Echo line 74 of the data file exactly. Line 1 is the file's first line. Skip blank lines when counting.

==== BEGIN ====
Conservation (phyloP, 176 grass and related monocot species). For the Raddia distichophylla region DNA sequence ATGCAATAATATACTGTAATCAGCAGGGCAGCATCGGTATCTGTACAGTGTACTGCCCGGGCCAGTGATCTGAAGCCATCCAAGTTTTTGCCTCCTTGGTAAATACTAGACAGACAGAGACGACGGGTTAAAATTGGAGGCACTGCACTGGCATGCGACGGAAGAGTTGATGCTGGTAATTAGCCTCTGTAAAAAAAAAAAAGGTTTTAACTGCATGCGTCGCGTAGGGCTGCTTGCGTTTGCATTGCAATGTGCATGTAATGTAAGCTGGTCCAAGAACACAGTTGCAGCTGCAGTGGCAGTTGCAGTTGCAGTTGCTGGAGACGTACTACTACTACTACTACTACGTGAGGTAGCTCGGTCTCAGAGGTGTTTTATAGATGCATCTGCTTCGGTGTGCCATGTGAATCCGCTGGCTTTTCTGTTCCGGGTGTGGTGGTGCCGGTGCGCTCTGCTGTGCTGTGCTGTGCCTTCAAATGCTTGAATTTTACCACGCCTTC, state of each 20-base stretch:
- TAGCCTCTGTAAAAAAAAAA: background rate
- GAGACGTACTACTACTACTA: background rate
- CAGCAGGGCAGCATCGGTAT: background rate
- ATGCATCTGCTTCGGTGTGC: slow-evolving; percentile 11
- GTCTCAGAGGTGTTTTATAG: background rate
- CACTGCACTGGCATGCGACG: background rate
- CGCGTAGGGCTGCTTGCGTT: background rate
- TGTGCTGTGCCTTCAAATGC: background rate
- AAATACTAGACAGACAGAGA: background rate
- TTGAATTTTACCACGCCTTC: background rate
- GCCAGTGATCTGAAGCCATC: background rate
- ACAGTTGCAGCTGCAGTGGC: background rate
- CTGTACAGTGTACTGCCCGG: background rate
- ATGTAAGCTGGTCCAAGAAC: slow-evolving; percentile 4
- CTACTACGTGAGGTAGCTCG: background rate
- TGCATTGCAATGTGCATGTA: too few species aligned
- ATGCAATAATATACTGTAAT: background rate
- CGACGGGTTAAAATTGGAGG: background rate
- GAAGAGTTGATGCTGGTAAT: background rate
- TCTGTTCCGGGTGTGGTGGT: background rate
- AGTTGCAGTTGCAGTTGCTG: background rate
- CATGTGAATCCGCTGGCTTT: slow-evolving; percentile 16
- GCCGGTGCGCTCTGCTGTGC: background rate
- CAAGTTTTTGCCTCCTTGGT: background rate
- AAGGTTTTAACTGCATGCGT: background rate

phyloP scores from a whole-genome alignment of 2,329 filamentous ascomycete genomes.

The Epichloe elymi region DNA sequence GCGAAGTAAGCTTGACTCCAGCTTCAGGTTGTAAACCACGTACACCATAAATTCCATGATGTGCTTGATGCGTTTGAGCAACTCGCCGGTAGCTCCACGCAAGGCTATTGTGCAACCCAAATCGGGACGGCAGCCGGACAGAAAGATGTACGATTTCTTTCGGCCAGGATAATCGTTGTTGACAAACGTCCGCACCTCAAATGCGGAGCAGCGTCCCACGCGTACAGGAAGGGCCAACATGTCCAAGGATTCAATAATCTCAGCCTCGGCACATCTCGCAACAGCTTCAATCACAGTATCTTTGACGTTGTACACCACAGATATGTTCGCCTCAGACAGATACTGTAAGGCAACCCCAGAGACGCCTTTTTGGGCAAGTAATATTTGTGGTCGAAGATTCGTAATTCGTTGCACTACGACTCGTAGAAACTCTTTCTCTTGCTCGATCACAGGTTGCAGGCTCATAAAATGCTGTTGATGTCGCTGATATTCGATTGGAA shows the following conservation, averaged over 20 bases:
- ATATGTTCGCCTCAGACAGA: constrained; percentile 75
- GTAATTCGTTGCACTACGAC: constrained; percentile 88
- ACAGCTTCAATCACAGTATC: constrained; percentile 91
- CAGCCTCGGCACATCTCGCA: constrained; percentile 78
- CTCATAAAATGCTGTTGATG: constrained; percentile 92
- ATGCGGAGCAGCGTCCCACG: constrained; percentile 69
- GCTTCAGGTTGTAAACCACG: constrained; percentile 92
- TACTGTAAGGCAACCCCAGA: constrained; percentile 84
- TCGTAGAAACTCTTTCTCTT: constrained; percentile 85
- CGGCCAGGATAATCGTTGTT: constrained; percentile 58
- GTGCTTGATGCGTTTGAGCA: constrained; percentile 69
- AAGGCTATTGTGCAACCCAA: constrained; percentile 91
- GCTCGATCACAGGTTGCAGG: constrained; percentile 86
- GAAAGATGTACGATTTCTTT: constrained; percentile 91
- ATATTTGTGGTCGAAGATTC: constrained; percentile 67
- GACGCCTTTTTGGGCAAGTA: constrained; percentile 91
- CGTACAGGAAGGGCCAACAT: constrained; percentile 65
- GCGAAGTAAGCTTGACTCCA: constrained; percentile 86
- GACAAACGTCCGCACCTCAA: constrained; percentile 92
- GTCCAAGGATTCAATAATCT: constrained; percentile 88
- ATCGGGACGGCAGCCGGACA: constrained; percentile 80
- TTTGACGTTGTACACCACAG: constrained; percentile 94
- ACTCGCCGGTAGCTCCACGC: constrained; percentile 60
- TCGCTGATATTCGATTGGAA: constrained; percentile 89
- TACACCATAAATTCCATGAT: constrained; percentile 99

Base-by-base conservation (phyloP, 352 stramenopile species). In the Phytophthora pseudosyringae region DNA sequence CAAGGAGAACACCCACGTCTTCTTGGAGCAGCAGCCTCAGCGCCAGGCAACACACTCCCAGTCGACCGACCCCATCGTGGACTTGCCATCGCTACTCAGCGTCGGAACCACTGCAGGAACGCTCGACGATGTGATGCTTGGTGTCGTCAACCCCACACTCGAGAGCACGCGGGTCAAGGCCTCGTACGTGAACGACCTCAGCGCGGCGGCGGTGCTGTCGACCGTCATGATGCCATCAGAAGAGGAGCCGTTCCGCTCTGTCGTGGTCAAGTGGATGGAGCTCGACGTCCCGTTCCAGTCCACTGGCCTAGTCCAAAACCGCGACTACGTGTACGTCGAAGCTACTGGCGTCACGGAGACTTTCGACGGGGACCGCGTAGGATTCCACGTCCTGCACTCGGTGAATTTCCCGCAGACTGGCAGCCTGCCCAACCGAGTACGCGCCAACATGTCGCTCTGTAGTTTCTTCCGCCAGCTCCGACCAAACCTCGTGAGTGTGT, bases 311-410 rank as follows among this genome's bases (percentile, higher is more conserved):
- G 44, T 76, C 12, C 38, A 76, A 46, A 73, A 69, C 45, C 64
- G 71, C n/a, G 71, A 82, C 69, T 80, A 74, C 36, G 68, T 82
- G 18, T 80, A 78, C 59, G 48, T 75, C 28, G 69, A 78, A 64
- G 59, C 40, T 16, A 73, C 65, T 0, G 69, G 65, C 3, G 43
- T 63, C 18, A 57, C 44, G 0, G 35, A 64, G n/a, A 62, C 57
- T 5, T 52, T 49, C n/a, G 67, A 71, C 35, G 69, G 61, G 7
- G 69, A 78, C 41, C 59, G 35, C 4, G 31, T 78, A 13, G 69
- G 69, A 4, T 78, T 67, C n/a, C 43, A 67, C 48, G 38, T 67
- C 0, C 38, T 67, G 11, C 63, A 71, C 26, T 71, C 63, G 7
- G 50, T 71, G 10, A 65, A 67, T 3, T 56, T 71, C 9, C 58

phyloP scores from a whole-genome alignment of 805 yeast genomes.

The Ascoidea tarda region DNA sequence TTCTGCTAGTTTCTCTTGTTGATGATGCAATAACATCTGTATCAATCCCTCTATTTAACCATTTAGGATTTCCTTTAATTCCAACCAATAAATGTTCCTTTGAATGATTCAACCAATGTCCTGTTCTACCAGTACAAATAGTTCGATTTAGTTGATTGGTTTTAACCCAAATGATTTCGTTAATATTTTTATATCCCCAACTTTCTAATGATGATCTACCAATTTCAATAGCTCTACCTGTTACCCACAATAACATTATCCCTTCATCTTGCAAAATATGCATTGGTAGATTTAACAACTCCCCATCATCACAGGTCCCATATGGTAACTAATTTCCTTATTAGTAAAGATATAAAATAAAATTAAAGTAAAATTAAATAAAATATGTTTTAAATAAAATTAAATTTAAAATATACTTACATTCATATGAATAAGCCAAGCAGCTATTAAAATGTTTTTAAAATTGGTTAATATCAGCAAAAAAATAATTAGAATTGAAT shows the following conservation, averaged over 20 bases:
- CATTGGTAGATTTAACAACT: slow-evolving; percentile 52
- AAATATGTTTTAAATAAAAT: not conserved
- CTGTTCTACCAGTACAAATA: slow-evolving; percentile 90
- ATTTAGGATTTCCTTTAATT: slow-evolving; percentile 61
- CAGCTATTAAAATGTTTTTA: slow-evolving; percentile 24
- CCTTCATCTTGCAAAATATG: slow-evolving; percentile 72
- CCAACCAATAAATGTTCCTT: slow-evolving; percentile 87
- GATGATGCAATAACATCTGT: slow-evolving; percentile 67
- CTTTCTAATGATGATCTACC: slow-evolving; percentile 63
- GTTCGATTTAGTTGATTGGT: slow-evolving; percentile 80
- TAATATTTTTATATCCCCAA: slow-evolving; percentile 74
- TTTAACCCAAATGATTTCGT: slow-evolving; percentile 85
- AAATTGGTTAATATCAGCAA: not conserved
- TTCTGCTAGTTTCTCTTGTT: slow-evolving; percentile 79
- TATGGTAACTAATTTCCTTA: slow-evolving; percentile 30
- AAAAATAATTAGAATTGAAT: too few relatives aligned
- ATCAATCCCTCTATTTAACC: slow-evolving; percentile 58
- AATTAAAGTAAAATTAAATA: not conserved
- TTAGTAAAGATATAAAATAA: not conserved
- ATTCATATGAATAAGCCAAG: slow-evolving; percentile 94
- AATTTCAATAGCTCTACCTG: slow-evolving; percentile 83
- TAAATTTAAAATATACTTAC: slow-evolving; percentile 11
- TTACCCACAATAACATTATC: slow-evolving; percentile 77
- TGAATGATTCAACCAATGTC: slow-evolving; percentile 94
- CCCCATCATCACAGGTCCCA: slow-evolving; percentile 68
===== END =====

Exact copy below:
- GATGATGCAATAACATCTGT: slow-evolving; percentile 67